Of the 5,483,922 film productions of Cinderella, I’d say this ranks at a solid 1,532,624. (That’s just behind Rodgers & Hammerstein’s musical and a couple million ahead of Jerry Lewis in Cinder-fella.)
Ok, I have a bone to pick with this film. There is no “rose” ever mentioned in The Slipper and the Rose! It’s completely rose-less. Like my cheeks. (the ones on my face, I mean.) They might as well have called this The Slipper and the Barry Manilow. Same thing — only roses can’t whisk us away to places where music and passion are always the fashion.
Still, I suppose I can find it in my heart to forgive this gross oversight and give it another chance. Indeed, I’m ready to take a chance again.
The Slipper and the Rose tells the Cinderella story in a classic way while adding a few twists to make it interesting. Overall I really did enjoy it, though I will say it’s a little long due to a few unnecessary songs and opening credits that last about 17 hours.
I didn’t decide I enjoyed it until about 10 or 15 minutes in where we meet the rest of the royal family. The king and his elderly mother have some great one-liners that instantly secured my endorsement of this movie. (That, and an unintentionally hilarious scene where Cinderella’s slipper-clutching hand rises creepily out of the weeds like Frankenstein. Good stuff.)
Richard Chamberlain is the only member of the cast I recognized, but then again I’m woefully behind on 1970s British musicals.
The film was shot on location in Austria and the scenery is just as beautiful as the music — which, by the way, was written by the Sherman brothers. They, of course, were the musical masterminds behind Disney films like Mary Poppins, and the songs in this movie has a very similar feel. In fact, had the prince suddenly scrunched his pants down and danced like a penguin this would have been the same movie.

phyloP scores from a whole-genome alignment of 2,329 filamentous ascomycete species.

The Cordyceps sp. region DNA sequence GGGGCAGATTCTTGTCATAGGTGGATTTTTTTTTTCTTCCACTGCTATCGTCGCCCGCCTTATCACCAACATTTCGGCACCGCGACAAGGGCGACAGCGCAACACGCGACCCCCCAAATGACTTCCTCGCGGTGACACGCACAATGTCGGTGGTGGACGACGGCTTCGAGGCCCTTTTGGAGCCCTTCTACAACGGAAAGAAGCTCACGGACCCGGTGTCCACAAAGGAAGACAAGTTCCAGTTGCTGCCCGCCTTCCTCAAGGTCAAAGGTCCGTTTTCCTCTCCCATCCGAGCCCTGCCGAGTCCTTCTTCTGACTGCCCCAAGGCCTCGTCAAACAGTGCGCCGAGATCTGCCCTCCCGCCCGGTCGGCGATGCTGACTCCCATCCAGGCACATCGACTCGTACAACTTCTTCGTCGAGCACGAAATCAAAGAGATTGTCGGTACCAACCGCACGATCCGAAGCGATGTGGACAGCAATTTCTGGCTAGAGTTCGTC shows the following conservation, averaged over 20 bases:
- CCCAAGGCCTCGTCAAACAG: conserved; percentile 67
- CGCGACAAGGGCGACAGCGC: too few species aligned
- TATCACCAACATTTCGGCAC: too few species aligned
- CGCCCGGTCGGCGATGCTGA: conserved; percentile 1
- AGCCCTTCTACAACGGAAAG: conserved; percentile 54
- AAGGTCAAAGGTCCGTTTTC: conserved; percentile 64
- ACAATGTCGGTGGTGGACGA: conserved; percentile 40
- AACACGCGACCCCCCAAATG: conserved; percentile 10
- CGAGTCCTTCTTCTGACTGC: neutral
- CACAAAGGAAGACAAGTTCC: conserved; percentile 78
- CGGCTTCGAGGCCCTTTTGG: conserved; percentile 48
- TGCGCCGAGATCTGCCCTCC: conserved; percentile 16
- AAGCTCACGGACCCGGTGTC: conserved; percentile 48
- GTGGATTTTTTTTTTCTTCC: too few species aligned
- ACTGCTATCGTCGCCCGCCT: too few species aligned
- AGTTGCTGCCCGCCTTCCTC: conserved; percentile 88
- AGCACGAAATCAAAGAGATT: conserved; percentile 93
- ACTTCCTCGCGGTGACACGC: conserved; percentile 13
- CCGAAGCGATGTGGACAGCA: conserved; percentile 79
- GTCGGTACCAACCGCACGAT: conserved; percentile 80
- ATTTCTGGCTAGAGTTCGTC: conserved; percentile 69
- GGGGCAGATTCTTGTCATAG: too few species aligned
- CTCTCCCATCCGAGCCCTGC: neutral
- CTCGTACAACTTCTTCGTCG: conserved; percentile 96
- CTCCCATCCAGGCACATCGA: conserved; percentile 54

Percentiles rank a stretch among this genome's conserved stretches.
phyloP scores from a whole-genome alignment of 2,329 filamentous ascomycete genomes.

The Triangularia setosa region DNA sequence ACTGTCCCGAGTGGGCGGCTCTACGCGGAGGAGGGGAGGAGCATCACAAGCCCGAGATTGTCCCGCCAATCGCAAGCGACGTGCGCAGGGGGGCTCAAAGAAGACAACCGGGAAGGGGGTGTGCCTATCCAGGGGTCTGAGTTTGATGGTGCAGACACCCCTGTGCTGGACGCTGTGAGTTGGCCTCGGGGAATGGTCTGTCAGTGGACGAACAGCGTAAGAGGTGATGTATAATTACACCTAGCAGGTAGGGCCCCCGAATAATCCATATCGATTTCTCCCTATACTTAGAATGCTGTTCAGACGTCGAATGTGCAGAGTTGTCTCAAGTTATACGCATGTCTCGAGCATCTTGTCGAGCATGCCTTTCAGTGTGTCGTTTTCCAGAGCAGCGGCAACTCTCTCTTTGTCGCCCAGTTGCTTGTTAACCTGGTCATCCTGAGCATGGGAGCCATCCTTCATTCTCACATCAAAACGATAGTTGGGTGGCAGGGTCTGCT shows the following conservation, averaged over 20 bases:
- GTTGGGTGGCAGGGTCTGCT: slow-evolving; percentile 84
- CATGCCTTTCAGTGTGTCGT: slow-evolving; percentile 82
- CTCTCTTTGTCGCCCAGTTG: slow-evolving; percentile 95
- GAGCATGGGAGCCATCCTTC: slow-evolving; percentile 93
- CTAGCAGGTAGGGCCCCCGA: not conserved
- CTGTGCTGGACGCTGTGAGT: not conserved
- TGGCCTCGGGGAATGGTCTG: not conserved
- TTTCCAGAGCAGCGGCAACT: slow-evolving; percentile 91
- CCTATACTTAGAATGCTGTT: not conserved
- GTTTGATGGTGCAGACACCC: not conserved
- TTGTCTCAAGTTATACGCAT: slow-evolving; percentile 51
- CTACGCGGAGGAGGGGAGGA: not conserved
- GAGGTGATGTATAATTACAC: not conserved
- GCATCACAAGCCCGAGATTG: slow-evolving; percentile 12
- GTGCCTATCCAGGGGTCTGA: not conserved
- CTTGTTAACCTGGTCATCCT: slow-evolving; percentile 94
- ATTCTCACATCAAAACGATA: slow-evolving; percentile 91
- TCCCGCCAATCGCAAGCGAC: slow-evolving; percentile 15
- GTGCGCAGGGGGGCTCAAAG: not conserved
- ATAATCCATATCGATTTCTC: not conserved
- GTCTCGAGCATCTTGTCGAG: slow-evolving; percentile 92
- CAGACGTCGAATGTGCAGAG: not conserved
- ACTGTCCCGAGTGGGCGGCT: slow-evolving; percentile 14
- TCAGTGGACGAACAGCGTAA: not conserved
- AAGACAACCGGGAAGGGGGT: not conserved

OH, SOMETHING YOU SHOULD KNOW: I thought my Barry Manilow joke was really, really funny. My wife disagreed.
Similar to Aladdin, this version of the Cinderella story focuses on a prince who defies his father’s wishes to marry someone who could provide a strong alliance to the kingdom.
As my two little boys grow older I find myself identifying more and more with the parents in these movies, and I can’t help but feel just as sorry for the king as I do the prince.
While a family is not exactly a democracy (if it were, ice cream would win the dinner vote by a landslide at our house), it’s most definitely not a monarchy, either, where parents dictate everything and their child citizens are denied the freedom to choose. It’s true that fathers and mothers have a responsibility to set rules and enforce consequences, but there must be balance where children are allowed to grow and learn for themselves.
It can be hard, even heartbreaking, for parents to watch their kids of all ages make choices that go directly against what they have hoped and planned for those children. We ought to take comfort, however, in the fact that even though our Heavenly Father has designed a perfect plan for us (centered on the Savior’s Atonement), He still allows us to make decisions that are sometimes not in harmony with that plan.
Equally as important, our Father in Heaven also allows us to experience the consequences of our decisions, which is a crucial side of agency’s coin. No child of heaven or earth can truly grow if a fairy godparent swoops in to save them from inconvenient consequences.
So teach your kids. Love your kids. And pray to God they remember your loving lessons and make the right choices.
“Behold, here is wisdom, and let every man choose for himself…” — Doctrine & Covenants 37:4